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Railfan Technology > Narrow beamwidth antennas.

Date: 01/31/19 16:15
Narrow beamwidth antennas.
Author: K3HX


This article is an introduction into narrow beamwidth (not narrow bandwidth)
antenna usage and how it can be used to reduce interference. 

Be Well,

Tim Colbert  K3HX

Edited 1 time(s). Last edit at 01/31/19 19:18 by K3HX.

Date: 01/31/19 19:04
Re: Narrow beamwidth antennas.
Author: wa4umr

Good article, Tim.  Thanks for posting.  


Date: 02/01/19 15:15
Re: Narrow beamwidth antennas.
Author: TCnR

Well written and interesting story.

I'm surprised they were assigned channels that were used so nearby, not sure why they would call that frequency coordination.

Date: 02/01/19 19:27
Re: Narrow beamwidth antennas.
Author: WW

A couple of things:  First, with regard to frequency coordination, it is important to remember that the railroad VHF frequency band only runs from 160.2150 mHz to 161.5650 mHz--not a big chunk of bandwidth.  Second, use of directional antennas is nothing new, especially for situations where the coverage needs to be more linear (as, for example, along a length of railroad or highway) versus coverage that is more areal (for example, covering an area within a town).  Where I work, all of our base station and repeater antennas are some flavor of directional antennas.  And, yes, proper installation and aiming of the antennas is important.

Date: 02/02/19 12:59
Re: Narrow beamwidth antennas.
Author: sptno

AAR, American Assocation of Railroad, Frequency Coordination is the designated Frequency Coordinator for the railroad frequencies, and is also certified for the General Business Pool.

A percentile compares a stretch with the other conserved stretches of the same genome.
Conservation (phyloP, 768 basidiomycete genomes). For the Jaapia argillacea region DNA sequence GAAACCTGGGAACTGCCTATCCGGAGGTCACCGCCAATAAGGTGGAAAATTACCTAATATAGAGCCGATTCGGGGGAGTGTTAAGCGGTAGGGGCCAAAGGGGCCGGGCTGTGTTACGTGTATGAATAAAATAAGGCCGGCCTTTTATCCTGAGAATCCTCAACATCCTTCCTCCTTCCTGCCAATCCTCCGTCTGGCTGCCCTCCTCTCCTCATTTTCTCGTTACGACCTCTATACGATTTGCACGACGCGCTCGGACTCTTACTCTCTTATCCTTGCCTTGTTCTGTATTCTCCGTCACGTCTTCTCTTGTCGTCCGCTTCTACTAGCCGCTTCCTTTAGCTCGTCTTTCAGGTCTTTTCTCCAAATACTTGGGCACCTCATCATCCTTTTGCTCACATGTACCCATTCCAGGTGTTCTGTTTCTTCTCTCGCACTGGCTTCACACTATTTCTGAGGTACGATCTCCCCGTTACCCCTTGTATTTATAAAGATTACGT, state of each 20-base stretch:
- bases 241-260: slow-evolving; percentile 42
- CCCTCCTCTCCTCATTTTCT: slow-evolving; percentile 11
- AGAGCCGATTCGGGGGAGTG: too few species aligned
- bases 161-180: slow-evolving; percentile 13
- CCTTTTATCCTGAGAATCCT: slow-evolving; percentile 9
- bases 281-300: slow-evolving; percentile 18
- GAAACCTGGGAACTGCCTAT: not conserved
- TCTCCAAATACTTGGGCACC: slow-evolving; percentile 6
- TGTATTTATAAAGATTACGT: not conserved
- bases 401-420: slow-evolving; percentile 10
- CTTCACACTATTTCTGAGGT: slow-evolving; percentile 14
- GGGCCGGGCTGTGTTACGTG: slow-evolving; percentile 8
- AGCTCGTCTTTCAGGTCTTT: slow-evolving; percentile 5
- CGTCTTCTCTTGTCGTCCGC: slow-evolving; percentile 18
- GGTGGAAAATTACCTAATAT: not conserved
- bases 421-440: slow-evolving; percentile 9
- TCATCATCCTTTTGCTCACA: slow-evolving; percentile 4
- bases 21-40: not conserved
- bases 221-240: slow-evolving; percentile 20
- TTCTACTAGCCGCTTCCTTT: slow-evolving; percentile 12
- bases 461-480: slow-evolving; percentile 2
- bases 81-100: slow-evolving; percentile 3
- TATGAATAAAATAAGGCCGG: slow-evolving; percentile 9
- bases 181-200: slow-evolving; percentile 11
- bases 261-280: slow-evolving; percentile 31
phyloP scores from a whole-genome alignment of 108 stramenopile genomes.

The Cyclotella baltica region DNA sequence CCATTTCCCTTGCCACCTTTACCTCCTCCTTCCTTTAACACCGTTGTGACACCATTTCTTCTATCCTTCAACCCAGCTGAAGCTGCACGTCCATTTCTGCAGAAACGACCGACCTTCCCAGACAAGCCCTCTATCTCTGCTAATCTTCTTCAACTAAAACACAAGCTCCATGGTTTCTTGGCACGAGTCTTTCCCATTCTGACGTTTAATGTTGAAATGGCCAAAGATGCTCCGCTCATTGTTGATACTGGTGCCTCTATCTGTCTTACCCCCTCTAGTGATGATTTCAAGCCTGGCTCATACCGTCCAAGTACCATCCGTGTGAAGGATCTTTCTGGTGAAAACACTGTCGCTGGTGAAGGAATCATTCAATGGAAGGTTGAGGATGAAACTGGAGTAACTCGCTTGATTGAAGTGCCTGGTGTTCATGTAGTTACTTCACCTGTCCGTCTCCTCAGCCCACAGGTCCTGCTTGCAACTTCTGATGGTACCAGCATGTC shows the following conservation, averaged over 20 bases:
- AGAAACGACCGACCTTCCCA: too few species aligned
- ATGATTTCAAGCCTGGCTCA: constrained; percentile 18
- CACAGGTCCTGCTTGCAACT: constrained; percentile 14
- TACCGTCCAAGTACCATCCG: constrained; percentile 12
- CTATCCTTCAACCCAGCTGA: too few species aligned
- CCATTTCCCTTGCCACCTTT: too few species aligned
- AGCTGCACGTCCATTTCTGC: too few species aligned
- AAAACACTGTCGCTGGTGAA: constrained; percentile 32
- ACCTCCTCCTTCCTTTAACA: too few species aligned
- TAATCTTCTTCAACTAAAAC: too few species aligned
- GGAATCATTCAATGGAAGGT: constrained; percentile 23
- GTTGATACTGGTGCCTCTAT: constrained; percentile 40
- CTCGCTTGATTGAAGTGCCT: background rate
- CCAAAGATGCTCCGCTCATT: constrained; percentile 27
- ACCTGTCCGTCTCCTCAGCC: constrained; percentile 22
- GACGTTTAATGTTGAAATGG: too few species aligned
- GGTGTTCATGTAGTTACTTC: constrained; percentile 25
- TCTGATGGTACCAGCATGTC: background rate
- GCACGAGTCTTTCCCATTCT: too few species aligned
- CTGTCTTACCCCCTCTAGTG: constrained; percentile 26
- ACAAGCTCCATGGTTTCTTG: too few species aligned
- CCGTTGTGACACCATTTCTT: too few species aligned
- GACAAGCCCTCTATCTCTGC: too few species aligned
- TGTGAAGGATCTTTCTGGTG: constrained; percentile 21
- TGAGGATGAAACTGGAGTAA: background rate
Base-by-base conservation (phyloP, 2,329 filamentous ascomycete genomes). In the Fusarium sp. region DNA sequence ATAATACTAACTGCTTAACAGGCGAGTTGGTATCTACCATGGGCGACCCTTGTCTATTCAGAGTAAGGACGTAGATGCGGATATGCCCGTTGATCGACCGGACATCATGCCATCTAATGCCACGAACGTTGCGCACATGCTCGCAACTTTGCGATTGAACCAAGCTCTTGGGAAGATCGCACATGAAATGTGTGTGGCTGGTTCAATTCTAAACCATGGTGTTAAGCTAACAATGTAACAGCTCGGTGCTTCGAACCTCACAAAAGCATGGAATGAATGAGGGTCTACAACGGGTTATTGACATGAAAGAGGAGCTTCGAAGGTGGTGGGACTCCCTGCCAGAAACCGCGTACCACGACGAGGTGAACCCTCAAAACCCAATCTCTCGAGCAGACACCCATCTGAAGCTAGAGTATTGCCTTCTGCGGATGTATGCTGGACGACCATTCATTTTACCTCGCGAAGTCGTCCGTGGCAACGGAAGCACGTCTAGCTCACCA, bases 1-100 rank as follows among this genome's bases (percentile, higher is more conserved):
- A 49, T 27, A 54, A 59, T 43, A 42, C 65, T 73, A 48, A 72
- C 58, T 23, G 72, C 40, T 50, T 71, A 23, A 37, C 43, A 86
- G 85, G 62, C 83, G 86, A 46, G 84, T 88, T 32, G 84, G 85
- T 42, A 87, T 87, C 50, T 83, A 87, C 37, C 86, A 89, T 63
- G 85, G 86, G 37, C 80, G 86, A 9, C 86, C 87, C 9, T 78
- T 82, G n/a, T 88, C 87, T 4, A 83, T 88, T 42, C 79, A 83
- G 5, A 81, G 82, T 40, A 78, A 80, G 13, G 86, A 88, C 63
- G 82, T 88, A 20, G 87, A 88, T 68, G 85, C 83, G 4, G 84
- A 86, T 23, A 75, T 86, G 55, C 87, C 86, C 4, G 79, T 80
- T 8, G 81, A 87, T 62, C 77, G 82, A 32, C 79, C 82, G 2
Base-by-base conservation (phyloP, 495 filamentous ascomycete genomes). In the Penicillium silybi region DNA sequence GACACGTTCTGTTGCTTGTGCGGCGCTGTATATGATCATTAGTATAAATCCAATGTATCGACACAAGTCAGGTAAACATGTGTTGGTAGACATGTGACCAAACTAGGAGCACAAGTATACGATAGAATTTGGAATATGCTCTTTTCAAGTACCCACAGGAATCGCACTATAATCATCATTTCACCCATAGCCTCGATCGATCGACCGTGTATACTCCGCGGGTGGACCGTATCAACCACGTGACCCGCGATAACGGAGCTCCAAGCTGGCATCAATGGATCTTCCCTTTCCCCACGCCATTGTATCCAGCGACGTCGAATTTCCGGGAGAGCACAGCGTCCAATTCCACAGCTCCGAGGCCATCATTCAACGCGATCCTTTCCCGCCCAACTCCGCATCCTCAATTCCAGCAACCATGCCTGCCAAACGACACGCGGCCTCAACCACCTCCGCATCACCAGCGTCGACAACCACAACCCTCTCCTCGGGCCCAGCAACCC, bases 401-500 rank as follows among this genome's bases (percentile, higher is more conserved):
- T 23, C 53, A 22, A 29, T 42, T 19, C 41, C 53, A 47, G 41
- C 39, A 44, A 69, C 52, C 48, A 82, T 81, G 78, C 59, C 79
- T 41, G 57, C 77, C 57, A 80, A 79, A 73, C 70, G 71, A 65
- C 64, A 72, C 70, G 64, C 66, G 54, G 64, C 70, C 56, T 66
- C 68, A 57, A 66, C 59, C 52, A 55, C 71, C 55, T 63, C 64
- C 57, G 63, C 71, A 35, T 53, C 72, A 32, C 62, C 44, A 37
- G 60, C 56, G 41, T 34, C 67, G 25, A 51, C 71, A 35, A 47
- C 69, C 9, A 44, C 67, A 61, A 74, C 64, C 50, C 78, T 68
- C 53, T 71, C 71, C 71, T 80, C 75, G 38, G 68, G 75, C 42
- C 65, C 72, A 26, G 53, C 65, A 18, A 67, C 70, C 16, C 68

I did radio frequency coordination in Texas when I worked for Texas Department of Transportation coordinating the frequcnies assigned to highway maintence operations.
South Austin, TX

Date: 02/02/19 13:13
Re: Narrow beamwidth antennas.
Author: TCnR

Plenty of channels inside that chunnk of bandwidth, why chose oones so close to other users? Important to use the same channel as an interagency effort, but this is for train dispatching and related use. Agree it's a better approach than using Omni antennas, usually there is a cost trade off with fewer or lower power transmitters needed. No need for an arguement.


Date: 02/05/19 17:20
Re: Narrow beamwidth antennas.
Author: JUTower

This was a timely and helpful article. Thank you.

Date: 02/08/19 16:47
Re: Narrow beamwidth antennas.
Author: CharlesVarnes

Does anyone know what the AAR Channels, or the frequencies are that TexRail is using?


Date: 02/12/19 12:16
Re: Narrow beamwidth antennas.
Author: Rick2582

Neat article, thank you, I missed that in the daily RailwayAge email post for some reason.

Nothing new, but interesting.

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